It’s safe to say we probably all have things on our phones we wouldn’t want to see on a big-screen projector as we sit on the witness stand.

Nearly three-quarters of smartphone users report being within five feet of their phones most of the time, with 12 percent admitting that they even use their phones in the shower. What happens when a person’s life behind the lock screen becomes part of litigation?

Mobile phones and laptops have changed the way the world does business. Nowhere is this more evident than in the legal field. What used to require hours of searching through dusty tomes can now be done in minutes with an efficient Westlaw or LexisNexis search.  The Leaning Towers of Paperwork which were ubiquitous in law offices of old are slowly being replaced by a slightly less overwhelming email inbox.  Through the use of all digital devices in the world, humans create more than 2.5 quintillion (18 zeros) bytes of data every day. This includes roughly 145 billion email messages. Ninety percent of the data in the world today was created in the last two years. It could only be beneficial to a case to be able to access all that information, right? The use of computer forensics in litigation is a Pandora’s Box filled with both the promise of smoking guns for competent counsel and lurking landmines for the unwary attorney.

Digital forensics is the process of uncovering and interpreting electronic data. The goal of the process is to preserve any evidence in its most original form while performing a structured investigation by collecting, identifying, and validating the digital information for the purpose of reconstructing past events. The limiting principles that lawyers (and forensic examiners) must appreciate are found in laws that prohibit wiretapping, computer abuse, and eavesdropping, and protect privacy rights, as well as in the ethical first principle that lawyers may not engage in, or enable clients to engage in, criminal or fraudulent activity. So how does a lawyer use computer forensics in the most beneficial way possible while still coloring within the criminal and ethical lines?

The Do’s

  1. Decide early. If you know from the beginning of a case that there is likely to be relevant evidence on the opposing party’s smartphone, laptop, or tablet—for instance in a divorce or employment case—it is critical to act quickly. Early requests for such information—and directives to preserve such evidence—are essential given the risk of files being overwritten or deleted or altered by normal operation of the device, not to mention the potential for intentional destruction. The lifespan of a smartphone may end well before a lawsuit starts.
  1. Bring in the professionals. Computer forensics is no amateur’s game, particularly when the end goal is to use the information in legal proceedings. A misstep in the process can result in exclusion of the evidence under Constitutional or statutory grounds. Hiring a professional is a necessary expense if digital data is important to your case.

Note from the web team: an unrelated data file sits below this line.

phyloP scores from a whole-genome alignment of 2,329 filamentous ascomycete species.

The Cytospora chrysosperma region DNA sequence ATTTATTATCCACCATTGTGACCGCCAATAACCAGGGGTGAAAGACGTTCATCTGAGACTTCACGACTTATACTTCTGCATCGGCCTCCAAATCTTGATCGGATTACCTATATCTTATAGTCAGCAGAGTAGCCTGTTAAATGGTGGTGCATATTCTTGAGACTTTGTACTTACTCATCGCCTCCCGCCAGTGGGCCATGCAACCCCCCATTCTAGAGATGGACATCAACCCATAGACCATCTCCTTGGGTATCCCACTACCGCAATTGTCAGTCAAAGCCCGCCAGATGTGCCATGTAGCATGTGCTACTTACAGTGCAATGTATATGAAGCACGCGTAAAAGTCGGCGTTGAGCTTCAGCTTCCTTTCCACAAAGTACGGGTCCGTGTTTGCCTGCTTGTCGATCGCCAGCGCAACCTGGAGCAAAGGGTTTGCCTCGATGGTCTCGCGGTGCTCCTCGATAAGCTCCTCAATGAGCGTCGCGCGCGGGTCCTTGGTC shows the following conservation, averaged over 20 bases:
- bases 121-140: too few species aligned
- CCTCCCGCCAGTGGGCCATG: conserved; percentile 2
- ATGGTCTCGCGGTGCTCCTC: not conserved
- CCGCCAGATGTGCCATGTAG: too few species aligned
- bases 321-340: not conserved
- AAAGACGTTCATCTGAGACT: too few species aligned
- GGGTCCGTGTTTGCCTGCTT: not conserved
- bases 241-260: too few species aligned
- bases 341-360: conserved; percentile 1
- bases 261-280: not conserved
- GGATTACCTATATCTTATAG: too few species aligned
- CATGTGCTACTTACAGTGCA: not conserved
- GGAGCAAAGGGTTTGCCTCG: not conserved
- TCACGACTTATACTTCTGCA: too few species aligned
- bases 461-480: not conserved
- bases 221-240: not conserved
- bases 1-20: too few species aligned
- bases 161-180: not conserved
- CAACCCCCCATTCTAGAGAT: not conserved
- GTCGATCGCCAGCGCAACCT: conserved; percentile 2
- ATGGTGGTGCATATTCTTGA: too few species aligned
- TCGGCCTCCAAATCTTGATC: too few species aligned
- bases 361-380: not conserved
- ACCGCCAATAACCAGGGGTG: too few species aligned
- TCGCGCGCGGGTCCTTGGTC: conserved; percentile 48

1. Leave it as you found it. The first step in digital forensics is to make an exact image of the digital information extant on the device—a virtual snapshot that leaves intact on the device the original data and metadata. The forensic examiner’s oath is to do no harm, to leave the device “as is” and only apply data extraction software to the forensic duplicate image—never to the original data.

The Don’ts

  1. Don’t waste your resources. Frankly, computer forensics is not cheap. If your case does not involve facts which could be bolstered by discovery of electronic data, it is likely a waste of your client’s time and money to go down the e-discovery path. Even if there may be relevant information in the opposing party’s devices, a cost-benefit analysis should be completed. If it is a $5,000 case, the average pricetag of forensics ($5,000-15,000) is out of proportion to the potential benefit.
  1. Don’t hit delete. As mentioned earlier, preservation letters are essential in cases involving e-discovery. Have a frank conversation with your client at the beginning of a case to relay the importance of keeping tabs on relevant information, and certainly to remind them of their duty not to purposely destroy evidence. Not only is it an ethical obligation, but with advances in forensic technology, deleted information is still likely to be found—it’s just not worth the risk.
  1. Don’t cross that line. The Wiretap, Stored Communications, and Computer Fraud and Abuse Acts are just a few examples of the myriad restraints on pursuing discoverable information via electronic means. Having professionals handle the details is the first step to avoid being on the wrong side of these laws, but it is important to have a general understanding of the boundaries as well. Attending a CLE on e-discovery should be on every litigator’s list, as well as doing some basic internet research. An American Bar Association article, quoted in this blog, has more great information: Forensic Examination of Digital Devices in Civil Litigation: The Legal, Ethical and Technical Traps.

Computer forensics can make or break a trial, but it is just like any other tool—knowing when and how to use it is key. If you’d like more information, contact the Goosmann Law Firm, with offices in Omaha, Sioux City, and Sioux Falls.


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